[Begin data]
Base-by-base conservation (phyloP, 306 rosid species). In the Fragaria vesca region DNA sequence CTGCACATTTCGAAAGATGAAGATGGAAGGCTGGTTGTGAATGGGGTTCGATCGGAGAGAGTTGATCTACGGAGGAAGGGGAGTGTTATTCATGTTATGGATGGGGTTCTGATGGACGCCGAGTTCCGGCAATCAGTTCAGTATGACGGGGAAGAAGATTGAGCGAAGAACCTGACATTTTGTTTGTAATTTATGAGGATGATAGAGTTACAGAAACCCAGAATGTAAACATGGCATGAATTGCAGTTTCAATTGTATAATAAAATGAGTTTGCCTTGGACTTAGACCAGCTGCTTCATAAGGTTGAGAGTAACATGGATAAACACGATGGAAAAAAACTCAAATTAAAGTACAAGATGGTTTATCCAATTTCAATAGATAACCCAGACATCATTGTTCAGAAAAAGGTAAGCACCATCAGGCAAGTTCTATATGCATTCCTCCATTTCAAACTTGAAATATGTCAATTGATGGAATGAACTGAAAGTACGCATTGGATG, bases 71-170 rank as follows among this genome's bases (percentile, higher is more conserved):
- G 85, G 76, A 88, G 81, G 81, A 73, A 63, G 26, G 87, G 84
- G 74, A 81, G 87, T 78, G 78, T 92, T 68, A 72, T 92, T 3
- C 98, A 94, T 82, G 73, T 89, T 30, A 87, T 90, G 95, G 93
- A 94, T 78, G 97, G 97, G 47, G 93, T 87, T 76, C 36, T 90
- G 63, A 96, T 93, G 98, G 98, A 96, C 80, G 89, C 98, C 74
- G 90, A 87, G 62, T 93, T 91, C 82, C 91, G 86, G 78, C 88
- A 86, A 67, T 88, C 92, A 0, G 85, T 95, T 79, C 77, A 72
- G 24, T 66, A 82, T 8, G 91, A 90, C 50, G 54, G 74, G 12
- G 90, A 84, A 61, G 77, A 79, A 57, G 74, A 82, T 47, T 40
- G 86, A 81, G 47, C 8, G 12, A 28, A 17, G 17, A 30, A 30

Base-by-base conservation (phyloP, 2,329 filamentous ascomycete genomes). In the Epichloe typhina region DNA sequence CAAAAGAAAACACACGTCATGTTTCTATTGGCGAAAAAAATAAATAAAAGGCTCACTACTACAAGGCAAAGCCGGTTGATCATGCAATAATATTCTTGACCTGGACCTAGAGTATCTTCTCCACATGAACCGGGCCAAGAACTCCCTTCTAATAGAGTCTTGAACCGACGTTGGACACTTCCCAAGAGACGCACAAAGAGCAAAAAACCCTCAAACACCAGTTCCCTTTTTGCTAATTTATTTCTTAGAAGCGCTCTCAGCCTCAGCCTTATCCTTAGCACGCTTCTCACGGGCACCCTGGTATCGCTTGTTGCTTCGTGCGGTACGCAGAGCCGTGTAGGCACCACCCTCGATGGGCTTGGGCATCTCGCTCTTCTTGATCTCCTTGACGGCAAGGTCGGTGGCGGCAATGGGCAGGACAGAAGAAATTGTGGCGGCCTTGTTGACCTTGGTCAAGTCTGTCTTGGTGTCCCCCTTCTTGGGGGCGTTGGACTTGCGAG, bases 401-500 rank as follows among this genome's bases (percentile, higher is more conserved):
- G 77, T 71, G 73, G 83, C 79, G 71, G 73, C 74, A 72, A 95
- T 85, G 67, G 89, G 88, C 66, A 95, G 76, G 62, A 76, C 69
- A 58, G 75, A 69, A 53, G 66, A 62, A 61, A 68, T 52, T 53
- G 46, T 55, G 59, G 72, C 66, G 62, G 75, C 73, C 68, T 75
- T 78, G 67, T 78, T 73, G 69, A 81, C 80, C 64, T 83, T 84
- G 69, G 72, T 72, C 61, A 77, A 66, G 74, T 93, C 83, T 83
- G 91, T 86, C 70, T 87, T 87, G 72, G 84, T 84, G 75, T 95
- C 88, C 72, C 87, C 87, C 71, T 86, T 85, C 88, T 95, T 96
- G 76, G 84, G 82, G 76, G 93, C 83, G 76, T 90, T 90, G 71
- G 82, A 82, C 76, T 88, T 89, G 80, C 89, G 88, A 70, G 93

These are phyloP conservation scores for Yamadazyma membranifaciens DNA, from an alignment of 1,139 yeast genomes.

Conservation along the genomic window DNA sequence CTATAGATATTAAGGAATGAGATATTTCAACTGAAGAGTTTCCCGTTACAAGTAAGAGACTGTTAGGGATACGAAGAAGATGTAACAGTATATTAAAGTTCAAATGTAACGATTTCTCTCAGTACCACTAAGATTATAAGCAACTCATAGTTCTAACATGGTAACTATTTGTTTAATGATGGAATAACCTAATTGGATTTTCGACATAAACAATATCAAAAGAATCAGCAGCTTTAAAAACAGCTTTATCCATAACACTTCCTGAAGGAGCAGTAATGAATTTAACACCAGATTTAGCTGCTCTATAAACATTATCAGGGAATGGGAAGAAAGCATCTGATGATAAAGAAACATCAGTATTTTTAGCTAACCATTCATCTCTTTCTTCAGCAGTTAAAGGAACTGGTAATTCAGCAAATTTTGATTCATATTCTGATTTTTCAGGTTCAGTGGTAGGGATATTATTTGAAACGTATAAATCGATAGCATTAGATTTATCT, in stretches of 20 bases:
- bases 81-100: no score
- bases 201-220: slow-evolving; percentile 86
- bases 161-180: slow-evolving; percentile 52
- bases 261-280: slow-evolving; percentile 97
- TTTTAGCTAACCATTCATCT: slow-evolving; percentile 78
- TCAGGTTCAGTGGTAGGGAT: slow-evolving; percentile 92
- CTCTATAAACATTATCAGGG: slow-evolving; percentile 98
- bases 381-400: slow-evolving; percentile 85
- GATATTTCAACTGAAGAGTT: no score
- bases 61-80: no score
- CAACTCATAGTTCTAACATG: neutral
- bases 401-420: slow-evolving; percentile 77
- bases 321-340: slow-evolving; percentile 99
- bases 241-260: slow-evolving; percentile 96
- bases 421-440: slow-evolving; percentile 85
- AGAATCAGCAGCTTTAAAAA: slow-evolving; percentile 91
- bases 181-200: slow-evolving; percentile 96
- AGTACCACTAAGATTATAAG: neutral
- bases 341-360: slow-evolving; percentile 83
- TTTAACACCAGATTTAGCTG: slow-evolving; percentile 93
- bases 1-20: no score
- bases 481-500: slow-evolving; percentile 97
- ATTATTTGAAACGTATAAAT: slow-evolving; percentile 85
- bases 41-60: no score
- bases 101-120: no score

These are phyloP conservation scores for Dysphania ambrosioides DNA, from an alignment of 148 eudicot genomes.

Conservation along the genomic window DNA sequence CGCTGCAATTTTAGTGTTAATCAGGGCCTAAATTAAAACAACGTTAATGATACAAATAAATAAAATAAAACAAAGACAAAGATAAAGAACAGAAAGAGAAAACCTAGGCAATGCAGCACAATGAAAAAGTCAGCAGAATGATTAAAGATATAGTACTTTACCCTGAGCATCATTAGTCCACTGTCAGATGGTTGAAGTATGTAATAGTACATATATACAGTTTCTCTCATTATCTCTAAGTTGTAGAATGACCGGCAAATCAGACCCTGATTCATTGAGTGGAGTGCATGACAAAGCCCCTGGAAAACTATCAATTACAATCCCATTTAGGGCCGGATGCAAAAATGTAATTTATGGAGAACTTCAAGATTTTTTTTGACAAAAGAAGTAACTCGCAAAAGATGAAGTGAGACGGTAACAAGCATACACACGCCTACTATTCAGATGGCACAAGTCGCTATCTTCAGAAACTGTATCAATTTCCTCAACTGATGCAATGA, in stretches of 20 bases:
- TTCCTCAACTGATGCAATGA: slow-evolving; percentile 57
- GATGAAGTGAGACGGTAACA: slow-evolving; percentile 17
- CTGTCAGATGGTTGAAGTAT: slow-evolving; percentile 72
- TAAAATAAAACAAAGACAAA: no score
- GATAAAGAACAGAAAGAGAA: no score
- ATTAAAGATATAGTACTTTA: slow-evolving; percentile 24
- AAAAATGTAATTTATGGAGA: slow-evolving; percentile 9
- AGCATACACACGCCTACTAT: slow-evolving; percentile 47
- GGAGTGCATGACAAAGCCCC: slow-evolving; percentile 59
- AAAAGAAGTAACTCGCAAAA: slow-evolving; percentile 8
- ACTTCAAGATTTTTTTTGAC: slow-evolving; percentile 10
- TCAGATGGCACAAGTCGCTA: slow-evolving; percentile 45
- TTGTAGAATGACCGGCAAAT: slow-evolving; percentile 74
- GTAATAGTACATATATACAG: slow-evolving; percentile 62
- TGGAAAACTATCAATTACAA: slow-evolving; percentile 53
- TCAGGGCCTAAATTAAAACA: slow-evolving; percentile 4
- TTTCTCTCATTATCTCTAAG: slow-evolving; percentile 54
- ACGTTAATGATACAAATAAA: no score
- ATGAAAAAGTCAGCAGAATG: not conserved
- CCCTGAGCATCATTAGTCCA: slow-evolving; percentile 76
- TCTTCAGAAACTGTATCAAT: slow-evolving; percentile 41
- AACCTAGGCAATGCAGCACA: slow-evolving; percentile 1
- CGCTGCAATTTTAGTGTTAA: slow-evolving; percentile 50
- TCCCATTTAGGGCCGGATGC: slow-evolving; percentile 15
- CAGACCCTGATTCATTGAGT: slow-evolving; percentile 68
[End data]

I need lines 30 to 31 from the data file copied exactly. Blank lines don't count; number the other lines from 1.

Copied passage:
- TCAGGTTCAGTGGTAGGGAT: slow-evolving; percentile 92
- CTCTATAAACATTATCAGGG: slow-evolving; percentile 98